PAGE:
This section describes rollback (abort) processing for Teradata and ANSI session modes.
See SQL Data Manipulation Language for details about the ABORT and ROLLBACK statements.
ANSI only recognizes termination of a transaction by the performance of a COMMIT [WORK] or ABORT/ROLLBACK [WORK] request performed by the application. The system does not terminate a transaction unless it needs to preserve the integrity of the database.
If a request errs, only the current request is rolled back, and not other requests previously performed in the transaction, which means that a request in which this happens is not atomic (see “ACID Properties of Transactions” on page 647). The Lock Manager does not release locks placed for a rolled back request.
The entire transaction is rolled back when the current request is in one of the following states.
Either of the above situations is necessary before the locks held by the transaction can be released.
For a transaction, either all submitted requests are performed, or none are. Another way of stating this is to say that all transactions in Teradata session mode are atomic (see “ACID Properties of Transactions” on page 647).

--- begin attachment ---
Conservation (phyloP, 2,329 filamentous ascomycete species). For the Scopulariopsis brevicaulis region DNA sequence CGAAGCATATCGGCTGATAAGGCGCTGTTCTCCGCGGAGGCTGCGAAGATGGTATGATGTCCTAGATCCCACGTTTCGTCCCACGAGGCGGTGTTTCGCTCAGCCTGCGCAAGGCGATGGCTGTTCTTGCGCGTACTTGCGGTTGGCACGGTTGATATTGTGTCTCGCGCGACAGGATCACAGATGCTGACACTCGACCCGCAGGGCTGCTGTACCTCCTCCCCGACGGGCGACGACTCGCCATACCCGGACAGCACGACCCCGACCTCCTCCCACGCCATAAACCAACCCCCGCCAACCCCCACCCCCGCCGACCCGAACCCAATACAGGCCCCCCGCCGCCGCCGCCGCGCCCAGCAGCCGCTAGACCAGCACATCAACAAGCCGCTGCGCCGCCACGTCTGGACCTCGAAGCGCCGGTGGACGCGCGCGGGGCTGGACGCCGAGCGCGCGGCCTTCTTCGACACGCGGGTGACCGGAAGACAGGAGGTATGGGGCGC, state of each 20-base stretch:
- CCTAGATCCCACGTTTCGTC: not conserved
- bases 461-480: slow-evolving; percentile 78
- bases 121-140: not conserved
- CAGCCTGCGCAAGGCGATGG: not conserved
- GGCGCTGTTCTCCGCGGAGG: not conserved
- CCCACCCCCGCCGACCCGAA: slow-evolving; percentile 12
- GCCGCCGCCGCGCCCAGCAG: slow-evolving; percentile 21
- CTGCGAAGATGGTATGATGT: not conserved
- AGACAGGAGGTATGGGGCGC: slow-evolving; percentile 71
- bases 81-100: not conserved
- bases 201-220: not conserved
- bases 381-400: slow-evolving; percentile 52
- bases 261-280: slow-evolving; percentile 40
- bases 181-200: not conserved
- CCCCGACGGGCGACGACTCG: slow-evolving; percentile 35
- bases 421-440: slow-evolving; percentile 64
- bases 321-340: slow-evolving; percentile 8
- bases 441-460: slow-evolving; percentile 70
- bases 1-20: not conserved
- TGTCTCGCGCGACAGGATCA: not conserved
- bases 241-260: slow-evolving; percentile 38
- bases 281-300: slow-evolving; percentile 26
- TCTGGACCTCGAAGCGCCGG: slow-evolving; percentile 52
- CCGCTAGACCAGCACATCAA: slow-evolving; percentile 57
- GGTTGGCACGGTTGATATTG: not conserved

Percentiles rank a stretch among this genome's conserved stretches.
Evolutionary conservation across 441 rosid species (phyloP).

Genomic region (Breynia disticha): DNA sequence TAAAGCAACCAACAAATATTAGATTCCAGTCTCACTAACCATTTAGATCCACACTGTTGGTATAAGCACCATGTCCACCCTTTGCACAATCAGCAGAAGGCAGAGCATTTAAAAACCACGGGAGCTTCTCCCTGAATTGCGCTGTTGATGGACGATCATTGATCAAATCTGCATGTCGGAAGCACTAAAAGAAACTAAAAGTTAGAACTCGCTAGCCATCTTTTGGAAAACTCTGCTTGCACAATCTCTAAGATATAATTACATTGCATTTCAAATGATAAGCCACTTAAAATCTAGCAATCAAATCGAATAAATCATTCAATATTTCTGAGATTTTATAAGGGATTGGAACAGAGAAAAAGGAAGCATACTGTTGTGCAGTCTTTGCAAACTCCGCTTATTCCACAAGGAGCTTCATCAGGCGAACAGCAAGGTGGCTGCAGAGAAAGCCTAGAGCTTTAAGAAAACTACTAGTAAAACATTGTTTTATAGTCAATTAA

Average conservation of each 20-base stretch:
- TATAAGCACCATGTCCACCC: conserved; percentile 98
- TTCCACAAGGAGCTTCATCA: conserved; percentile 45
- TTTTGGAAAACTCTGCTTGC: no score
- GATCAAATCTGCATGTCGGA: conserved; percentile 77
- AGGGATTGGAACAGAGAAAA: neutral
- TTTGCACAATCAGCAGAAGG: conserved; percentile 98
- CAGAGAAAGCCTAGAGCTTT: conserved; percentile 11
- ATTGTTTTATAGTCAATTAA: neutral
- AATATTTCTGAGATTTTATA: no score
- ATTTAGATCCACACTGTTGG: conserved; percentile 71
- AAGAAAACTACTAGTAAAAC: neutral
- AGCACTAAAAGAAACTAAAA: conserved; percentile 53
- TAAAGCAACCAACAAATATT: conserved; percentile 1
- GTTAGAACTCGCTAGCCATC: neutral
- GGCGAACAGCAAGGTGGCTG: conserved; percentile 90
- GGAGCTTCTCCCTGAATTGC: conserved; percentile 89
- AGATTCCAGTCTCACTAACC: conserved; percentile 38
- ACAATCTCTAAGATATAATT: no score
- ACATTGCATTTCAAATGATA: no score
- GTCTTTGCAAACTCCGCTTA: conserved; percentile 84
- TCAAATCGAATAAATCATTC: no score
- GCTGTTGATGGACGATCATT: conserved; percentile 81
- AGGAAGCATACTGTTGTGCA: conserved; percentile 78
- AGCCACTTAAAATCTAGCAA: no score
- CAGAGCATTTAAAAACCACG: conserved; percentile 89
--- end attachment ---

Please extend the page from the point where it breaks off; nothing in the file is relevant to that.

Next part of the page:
If, for any reason, a transaction cannot be completed successfully, or if it times out, the entire transaction aborts and rollback processing is performed.
Rollback processing, also called abort processing, performs the following actions in Teradata session mode.
1 Rolls back all changes made to the database as a result of the transaction.
2 Releases any locks applied as a result of requests in the transaction.
3 Erases any partially accumulated results (spools).
The rollback process constitutes transaction recovery.
If the amount of work performed by a transaction is not properly controlled, the following things might occur.
An application-initiated asynchronous abort causes full transaction rollback in both ANSI and Teradata session modes. The term application in this case refers to a component of the database management system, whether client‑based or server‑based, and not to user‑written applications.
This can occur in several ways, for example, by means of a CLIv2 abort request, or by the TDP when the application terminates without proper session cleanup, or by using a Teradata tool such as SQL Assistant.